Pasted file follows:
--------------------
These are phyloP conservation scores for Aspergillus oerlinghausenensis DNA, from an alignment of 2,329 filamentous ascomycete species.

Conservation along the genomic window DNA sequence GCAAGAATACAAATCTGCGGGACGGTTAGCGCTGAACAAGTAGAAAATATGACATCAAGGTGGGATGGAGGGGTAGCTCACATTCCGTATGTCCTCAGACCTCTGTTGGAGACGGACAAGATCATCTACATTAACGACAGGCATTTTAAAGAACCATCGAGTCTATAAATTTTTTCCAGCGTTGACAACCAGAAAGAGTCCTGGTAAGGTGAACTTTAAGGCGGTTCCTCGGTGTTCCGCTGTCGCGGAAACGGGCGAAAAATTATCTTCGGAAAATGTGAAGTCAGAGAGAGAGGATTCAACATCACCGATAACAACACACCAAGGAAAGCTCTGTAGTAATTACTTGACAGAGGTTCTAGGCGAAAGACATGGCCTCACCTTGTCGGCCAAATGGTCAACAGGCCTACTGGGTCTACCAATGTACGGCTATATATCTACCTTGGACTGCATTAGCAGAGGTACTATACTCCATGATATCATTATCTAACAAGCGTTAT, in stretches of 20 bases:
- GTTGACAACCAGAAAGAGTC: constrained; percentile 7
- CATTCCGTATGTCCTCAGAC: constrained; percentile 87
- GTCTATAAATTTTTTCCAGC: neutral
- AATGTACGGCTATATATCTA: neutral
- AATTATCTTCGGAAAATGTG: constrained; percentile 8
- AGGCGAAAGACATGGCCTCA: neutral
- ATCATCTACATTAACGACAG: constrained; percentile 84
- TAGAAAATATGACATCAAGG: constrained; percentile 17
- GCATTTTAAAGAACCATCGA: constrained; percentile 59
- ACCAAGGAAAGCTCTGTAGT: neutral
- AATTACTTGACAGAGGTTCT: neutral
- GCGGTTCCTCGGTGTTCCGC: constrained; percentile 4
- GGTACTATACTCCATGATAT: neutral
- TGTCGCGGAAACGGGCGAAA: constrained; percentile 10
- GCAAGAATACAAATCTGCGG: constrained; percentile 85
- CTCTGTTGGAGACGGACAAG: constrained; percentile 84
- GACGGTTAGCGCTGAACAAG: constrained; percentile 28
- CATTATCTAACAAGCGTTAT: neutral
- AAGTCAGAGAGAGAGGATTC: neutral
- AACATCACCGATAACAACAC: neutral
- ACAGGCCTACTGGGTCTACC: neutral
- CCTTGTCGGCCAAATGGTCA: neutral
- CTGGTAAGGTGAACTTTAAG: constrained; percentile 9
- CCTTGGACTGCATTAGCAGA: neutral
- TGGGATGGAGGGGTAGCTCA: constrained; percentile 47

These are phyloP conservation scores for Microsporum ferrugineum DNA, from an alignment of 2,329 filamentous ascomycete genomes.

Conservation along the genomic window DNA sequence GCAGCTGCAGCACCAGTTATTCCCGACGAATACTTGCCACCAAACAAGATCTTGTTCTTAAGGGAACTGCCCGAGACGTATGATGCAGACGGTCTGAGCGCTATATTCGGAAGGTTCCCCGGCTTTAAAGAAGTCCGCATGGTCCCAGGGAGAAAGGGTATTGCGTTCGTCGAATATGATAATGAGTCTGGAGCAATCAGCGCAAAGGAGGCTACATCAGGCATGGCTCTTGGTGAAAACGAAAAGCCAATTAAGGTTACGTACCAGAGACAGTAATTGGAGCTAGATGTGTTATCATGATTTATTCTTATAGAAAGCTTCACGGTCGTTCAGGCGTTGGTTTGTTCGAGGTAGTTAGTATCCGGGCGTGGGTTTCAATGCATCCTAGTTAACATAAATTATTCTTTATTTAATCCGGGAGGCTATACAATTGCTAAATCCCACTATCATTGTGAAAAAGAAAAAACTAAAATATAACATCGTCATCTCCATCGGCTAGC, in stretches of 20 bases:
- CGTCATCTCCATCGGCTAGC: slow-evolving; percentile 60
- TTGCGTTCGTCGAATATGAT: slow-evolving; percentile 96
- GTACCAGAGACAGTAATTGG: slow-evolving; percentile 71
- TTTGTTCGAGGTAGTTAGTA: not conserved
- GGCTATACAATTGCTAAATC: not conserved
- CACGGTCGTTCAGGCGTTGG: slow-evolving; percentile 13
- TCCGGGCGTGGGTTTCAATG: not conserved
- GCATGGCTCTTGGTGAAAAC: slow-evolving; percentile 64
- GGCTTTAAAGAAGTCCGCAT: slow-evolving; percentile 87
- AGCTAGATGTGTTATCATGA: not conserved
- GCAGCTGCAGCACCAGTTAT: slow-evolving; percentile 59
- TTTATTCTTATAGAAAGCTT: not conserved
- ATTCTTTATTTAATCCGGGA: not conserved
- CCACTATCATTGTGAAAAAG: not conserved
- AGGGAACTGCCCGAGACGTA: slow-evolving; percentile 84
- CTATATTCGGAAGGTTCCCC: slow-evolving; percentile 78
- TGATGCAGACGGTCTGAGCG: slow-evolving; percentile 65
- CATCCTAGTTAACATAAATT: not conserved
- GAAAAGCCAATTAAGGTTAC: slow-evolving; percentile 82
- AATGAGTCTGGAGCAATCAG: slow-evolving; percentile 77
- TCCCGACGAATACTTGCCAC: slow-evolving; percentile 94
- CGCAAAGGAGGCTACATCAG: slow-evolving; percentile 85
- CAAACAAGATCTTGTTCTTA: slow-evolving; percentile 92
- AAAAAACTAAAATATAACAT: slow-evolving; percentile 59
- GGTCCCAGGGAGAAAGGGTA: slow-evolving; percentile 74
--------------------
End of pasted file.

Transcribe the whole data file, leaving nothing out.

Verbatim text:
These are phyloP conservation scores for Aspergillus oerlinghausenensis DNA, from an alignment of 2,329 filamentous ascomycete species.

Conservation along the genomic window DNA sequence GCAAGAATACAAATCTGCGGGACGGTTAGCGCTGAACAAGTAGAAAATATGACATCAAGGTGGGATGGAGGGGTAGCTCACATTCCGTATGTCCTCAGACCTCTGTTGGAGACGGACAAGATCATCTACATTAACGACAGGCATTTTAAAGAACCATCGAGTCTATAAATTTTTTCCAGCGTTGACAACCAGAAAGAGTCCTGGTAAGGTGAACTTTAAGGCGGTTCCTCGGTGTTCCGCTGTCGCGGAAACGGGCGAAAAATTATCTTCGGAAAATGTGAAGTCAGAGAGAGAGGATTCAACATCACCGATAACAACACACCAAGGAAAGCTCTGTAGTAATTACTTGACAGAGGTTCTAGGCGAAAGACATGGCCTCACCTTGTCGGCCAAATGGTCAACAGGCCTACTGGGTCTACCAATGTACGGCTATATATCTACCTTGGACTGCATTAGCAGAGGTACTATACTCCATGATATCATTATCTAACAAGCGTTAT, in stretches of 20 bases:
- GTTGACAACCAGAAAGAGTC: constrained; percentile 7
- CATTCCGTATGTCCTCAGAC: constrained; percentile 87
- GTCTATAAATTTTTTCCAGC: neutral
- AATGTACGGCTATATATCTA: neutral
- AATTATCTTCGGAAAATGTG: constrained; percentile 8
- AGGCGAAAGACATGGCCTCA: neutral
- ATCATCTACATTAACGACAG: constrained; percentile 84
- TAGAAAATATGACATCAAGG: constrained; percentile 17
- GCATTTTAAAGAACCATCGA: constrained; percentile 59
- ACCAAGGAAAGCTCTGTAGT: neutral
- AATTACTTGACAGAGGTTCT: neutral
- GCGGTTCCTCGGTGTTCCGC: constrained; percentile 4
- GGTACTATACTCCATGATAT: neutral
- TGTCGCGGAAACGGGCGAAA: constrained; percentile 10
- GCAAGAATACAAATCTGCGG: constrained; percentile 85
- CTCTGTTGGAGACGGACAAG: constrained; percentile 84
- GACGGTTAGCGCTGAACAAG: constrained; percentile 28
- CATTATCTAACAAGCGTTAT: neutral
- AAGTCAGAGAGAGAGGATTC: neutral
- AACATCACCGATAACAACAC: neutral
- ACAGGCCTACTGGGTCTACC: neutral
- CCTTGTCGGCCAAATGGTCA: neutral
- CTGGTAAGGTGAACTTTAAG: constrained; percentile 9
- CCTTGGACTGCATTAGCAGA: neutral
- TGGGATGGAGGGGTAGCTCA: constrained; percentile 47

These are phyloP conservation scores for Microsporum ferrugineum DNA, from an alignment of 2,329 filamentous ascomycete genomes.

Conservation along the genomic window DNA sequence GCAGCTGCAGCACCAGTTATTCCCGACGAATACTTGCCACCAAACAAGATCTTGTTCTTAAGGGAACTGCCCGAGACGTATGATGCAGACGGTCTGAGCGCTATATTCGGAAGGTTCCCCGGCTTTAAAGAAGTCCGCATGGTCCCAGGGAGAAAGGGTATTGCGTTCGTCGAATATGATAATGAGTCTGGAGCAATCAGCGCAAAGGAGGCTACATCAGGCATGGCTCTTGGTGAAAACGAAAAGCCAATTAAGGTTACGTACCAGAGACAGTAATTGGAGCTAGATGTGTTATCATGATTTATTCTTATAGAAAGCTTCACGGTCGTTCAGGCGTTGGTTTGTTCGAGGTAGTTAGTATCCGGGCGTGGGTTTCAATGCATCCTAGTTAACATAAATTATTCTTTATTTAATCCGGGAGGCTATACAATTGCTAAATCCCACTATCATTGTGAAAAAGAAAAAACTAAAATATAACATCGTCATCTCCATCGGCTAGC, in stretches of 20 bases:
- CGTCATCTCCATCGGCTAGC: slow-evolving; percentile 60
- TTGCGTTCGTCGAATATGAT: slow-evolving; percentile 96
- GTACCAGAGACAGTAATTGG: slow-evolving; percentile 71
- TTTGTTCGAGGTAGTTAGTA: not conserved
- GGCTATACAATTGCTAAATC: not conserved
- CACGGTCGTTCAGGCGTTGG: slow-evolving; percentile 13
- TCCGGGCGTGGGTTTCAATG: not conserved
- GCATGGCTCTTGGTGAAAAC: slow-evolving; percentile 64
- GGCTTTAAAGAAGTCCGCAT: slow-evolving; percentile 87
- AGCTAGATGTGTTATCATGA: not conserved
- GCAGCTGCAGCACCAGTTAT: slow-evolving; percentile 59
- TTTATTCTTATAGAAAGCTT: not conserved
- ATTCTTTATTTAATCCGGGA: not conserved
- CCACTATCATTGTGAAAAAG: not conserved
- AGGGAACTGCCCGAGACGTA: slow-evolving; percentile 84
- CTATATTCGGAAGGTTCCCC: slow-evolving; percentile 78
- TGATGCAGACGGTCTGAGCG: slow-evolving; percentile 65
- CATCCTAGTTAACATAAATT: not conserved
- GAAAAGCCAATTAAGGTTAC: slow-evolving; percentile 82
- AATGAGTCTGGAGCAATCAG: slow-evolving; percentile 77
- TCCCGACGAATACTTGCCAC: slow-evolving; percentile 94
- CGCAAAGGAGGCTACATCAG: slow-evolving; percentile 85
- CAAACAAGATCTTGTTCTTA: slow-evolving; percentile 92
- AAAAAACTAAAATATAACAT: slow-evolving; percentile 59
- GGTCCCAGGGAGAAAGGGTA: slow-evolving; percentile 74